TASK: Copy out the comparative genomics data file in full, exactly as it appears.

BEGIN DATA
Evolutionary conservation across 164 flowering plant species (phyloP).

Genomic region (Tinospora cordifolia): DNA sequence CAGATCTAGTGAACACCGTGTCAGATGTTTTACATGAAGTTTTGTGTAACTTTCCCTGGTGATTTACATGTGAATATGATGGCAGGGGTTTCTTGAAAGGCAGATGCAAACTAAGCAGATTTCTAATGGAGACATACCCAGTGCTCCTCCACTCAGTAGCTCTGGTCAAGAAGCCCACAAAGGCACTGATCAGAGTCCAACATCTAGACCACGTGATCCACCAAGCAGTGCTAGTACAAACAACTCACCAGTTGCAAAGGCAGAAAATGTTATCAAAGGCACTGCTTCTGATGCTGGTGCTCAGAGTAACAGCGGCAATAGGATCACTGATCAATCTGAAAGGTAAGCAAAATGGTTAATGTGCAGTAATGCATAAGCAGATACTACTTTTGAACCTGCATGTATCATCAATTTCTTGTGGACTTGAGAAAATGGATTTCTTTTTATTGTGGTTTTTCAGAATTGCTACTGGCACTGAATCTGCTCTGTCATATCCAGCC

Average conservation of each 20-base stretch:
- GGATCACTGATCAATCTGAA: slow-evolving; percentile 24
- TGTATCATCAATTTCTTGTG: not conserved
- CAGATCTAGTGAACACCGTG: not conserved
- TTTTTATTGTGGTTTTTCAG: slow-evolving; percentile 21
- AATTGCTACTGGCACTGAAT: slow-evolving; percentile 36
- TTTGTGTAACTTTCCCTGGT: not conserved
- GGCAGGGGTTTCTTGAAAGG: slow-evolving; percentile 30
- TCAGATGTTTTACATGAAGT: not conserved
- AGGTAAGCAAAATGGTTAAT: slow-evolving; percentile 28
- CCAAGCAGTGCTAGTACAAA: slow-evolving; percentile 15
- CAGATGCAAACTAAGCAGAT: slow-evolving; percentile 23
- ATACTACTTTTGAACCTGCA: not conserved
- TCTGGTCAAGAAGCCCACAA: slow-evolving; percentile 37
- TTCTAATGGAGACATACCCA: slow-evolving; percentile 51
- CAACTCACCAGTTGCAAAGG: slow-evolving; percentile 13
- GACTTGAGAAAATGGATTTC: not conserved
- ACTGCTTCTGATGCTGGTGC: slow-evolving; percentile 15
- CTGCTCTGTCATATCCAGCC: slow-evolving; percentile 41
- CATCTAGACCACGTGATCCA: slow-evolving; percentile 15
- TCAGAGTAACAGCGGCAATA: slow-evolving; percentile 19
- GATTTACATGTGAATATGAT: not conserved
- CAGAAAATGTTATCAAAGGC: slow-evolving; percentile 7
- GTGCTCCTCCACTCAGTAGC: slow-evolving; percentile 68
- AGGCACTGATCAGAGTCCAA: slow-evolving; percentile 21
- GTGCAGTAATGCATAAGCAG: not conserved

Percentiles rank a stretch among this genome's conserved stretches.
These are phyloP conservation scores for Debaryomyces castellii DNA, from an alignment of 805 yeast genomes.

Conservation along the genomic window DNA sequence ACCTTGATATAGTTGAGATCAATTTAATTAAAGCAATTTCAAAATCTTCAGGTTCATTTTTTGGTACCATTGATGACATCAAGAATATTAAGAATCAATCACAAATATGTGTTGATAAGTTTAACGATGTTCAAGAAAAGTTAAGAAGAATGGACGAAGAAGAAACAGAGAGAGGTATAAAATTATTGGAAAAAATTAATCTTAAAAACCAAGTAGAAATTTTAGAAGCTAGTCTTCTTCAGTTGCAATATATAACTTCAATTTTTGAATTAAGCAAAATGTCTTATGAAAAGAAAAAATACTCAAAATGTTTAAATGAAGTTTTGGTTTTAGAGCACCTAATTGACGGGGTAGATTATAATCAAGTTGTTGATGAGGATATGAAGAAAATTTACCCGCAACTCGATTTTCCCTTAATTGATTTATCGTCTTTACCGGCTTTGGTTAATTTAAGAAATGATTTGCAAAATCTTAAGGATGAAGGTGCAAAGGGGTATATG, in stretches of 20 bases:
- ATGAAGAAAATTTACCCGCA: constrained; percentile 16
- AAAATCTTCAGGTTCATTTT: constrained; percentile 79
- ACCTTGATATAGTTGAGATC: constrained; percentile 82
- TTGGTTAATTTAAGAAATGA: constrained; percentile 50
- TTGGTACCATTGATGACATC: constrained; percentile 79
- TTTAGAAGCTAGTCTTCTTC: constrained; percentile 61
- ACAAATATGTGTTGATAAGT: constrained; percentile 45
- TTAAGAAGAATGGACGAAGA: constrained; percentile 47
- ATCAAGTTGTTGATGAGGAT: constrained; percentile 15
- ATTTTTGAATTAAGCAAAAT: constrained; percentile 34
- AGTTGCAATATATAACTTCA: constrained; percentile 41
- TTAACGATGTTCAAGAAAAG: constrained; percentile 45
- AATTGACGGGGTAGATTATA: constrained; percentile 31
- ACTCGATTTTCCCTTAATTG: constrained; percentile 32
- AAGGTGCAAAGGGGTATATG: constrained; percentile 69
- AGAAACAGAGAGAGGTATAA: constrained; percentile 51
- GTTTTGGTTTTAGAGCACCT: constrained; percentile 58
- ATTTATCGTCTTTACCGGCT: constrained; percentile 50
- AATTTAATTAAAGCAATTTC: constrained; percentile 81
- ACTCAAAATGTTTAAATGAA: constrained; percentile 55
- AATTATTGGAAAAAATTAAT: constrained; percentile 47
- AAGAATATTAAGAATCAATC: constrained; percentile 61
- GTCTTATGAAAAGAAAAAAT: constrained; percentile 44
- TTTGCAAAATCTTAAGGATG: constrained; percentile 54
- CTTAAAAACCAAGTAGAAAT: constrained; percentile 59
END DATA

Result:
Evolutionary conservation across 164 flowering plant species (phyloP).

Genomic region (Tinospora cordifolia): DNA sequence CAGATCTAGTGAACACCGTGTCAGATGTTTTACATGAAGTTTTGTGTAACTTTCCCTGGTGATTTACATGTGAATATGATGGCAGGGGTTTCTTGAAAGGCAGATGCAAACTAAGCAGATTTCTAATGGAGACATACCCAGTGCTCCTCCACTCAGTAGCTCTGGTCAAGAAGCCCACAAAGGCACTGATCAGAGTCCAACATCTAGACCACGTGATCCACCAAGCAGTGCTAGTACAAACAACTCACCAGTTGCAAAGGCAGAAAATGTTATCAAAGGCACTGCTTCTGATGCTGGTGCTCAGAGTAACAGCGGCAATAGGATCACTGATCAATCTGAAAGGTAAGCAAAATGGTTAATGTGCAGTAATGCATAAGCAGATACTACTTTTGAACCTGCATGTATCATCAATTTCTTGTGGACTTGAGAAAATGGATTTCTTTTTATTGTGGTTTTTCAGAATTGCTACTGGCACTGAATCTGCTCTGTCATATCCAGCC

Average conservation of each 20-base stretch:
- GGATCACTGATCAATCTGAA: slow-evolving; percentile 24
- TGTATCATCAATTTCTTGTG: not conserved
- CAGATCTAGTGAACACCGTG: not conserved
- TTTTTATTGTGGTTTTTCAG: slow-evolving; percentile 21
- AATTGCTACTGGCACTGAAT: slow-evolving; percentile 36
- TTTGTGTAACTTTCCCTGGT: not conserved
- GGCAGGGGTTTCTTGAAAGG: slow-evolving; percentile 30
- TCAGATGTTTTACATGAAGT: not conserved
- AGGTAAGCAAAATGGTTAAT: slow-evolving; percentile 28
- CCAAGCAGTGCTAGTACAAA: slow-evolving; percentile 15
- CAGATGCAAACTAAGCAGAT: slow-evolving; percentile 23
- ATACTACTTTTGAACCTGCA: not conserved
- TCTGGTCAAGAAGCCCACAA: slow-evolving; percentile 37
- TTCTAATGGAGACATACCCA: slow-evolving; percentile 51
- CAACTCACCAGTTGCAAAGG: slow-evolving; percentile 13
- GACTTGAGAAAATGGATTTC: not conserved
- ACTGCTTCTGATGCTGGTGC: slow-evolving; percentile 15
- CTGCTCTGTCATATCCAGCC: slow-evolving; percentile 41
- CATCTAGACCACGTGATCCA: slow-evolving; percentile 15
- TCAGAGTAACAGCGGCAATA: slow-evolving; percentile 19
- GATTTACATGTGAATATGAT: not conserved
- CAGAAAATGTTATCAAAGGC: slow-evolving; percentile 7
- GTGCTCCTCCACTCAGTAGC: slow-evolving; percentile 68
- AGGCACTGATCAGAGTCCAA: slow-evolving; percentile 21
- GTGCAGTAATGCATAAGCAG: not conserved

Percentiles rank a stretch among this genome's conserved stretches.
These are phyloP conservation scores for Debaryomyces castellii DNA, from an alignment of 805 yeast genomes.

Conservation along the genomic window DNA sequence ACCTTGATATAGTTGAGATCAATTTAATTAAAGCAATTTCAAAATCTTCAGGTTCATTTTTTGGTACCATTGATGACATCAAGAATATTAAGAATCAATCACAAATATGTGTTGATAAGTTTAACGATGTTCAAGAAAAGTTAAGAAGAATGGACGAAGAAGAAACAGAGAGAGGTATAAAATTATTGGAAAAAATTAATCTTAAAAACCAAGTAGAAATTTTAGAAGCTAGTCTTCTTCAGTTGCAATATATAACTTCAATTTTTGAATTAAGCAAAATGTCTTATGAAAAGAAAAAATACTCAAAATGTTTAAATGAAGTTTTGGTTTTAGAGCACCTAATTGACGGGGTAGATTATAATCAAGTTGTTGATGAGGATATGAAGAAAATTTACCCGCAACTCGATTTTCCCTTAATTGATTTATCGTCTTTACCGGCTTTGGTTAATTTAAGAAATGATTTGCAAAATCTTAAGGATGAAGGTGCAAAGGGGTATATG, in stretches of 20 bases:
- ATGAAGAAAATTTACCCGCA: constrained; percentile 16
- AAAATCTTCAGGTTCATTTT: constrained; percentile 79
- ACCTTGATATAGTTGAGATC: constrained; percentile 82
- TTGGTTAATTTAAGAAATGA: constrained; percentile 50
- TTGGTACCATTGATGACATC: constrained; percentile 79
- TTTAGAAGCTAGTCTTCTTC: constrained; percentile 61
- ACAAATATGTGTTGATAAGT: constrained; percentile 45
- TTAAGAAGAATGGACGAAGA: constrained; percentile 47
- ATCAAGTTGTTGATGAGGAT: constrained; percentile 15
- ATTTTTGAATTAAGCAAAAT: constrained; percentile 34
- AGTTGCAATATATAACTTCA: constrained; percentile 41
- TTAACGATGTTCAAGAAAAG: constrained; percentile 45
- AATTGACGGGGTAGATTATA: constrained; percentile 31
- ACTCGATTTTCCCTTAATTG: constrained; percentile 32
- AAGGTGCAAAGGGGTATATG: constrained; percentile 69
- AGAAACAGAGAGAGGTATAA: constrained; percentile 51
- GTTTTGGTTTTAGAGCACCT: constrained; percentile 58
- ATTTATCGTCTTTACCGGCT: constrained; percentile 50
- AATTTAATTAAAGCAATTTC: constrained; percentile 81
- ACTCAAAATGTTTAAATGAA: constrained; percentile 55
- AATTATTGGAAAAAATTAAT: constrained; percentile 47
- AAGAATATTAAGAATCAATC: constrained; percentile 61
- GTCTTATGAAAAGAAAAAAT: constrained; percentile 44
- TTTGCAAAATCTTAAGGATG: constrained; percentile 54
- CTTAAAAACCAAGTAGAAAT: constrained; percentile 59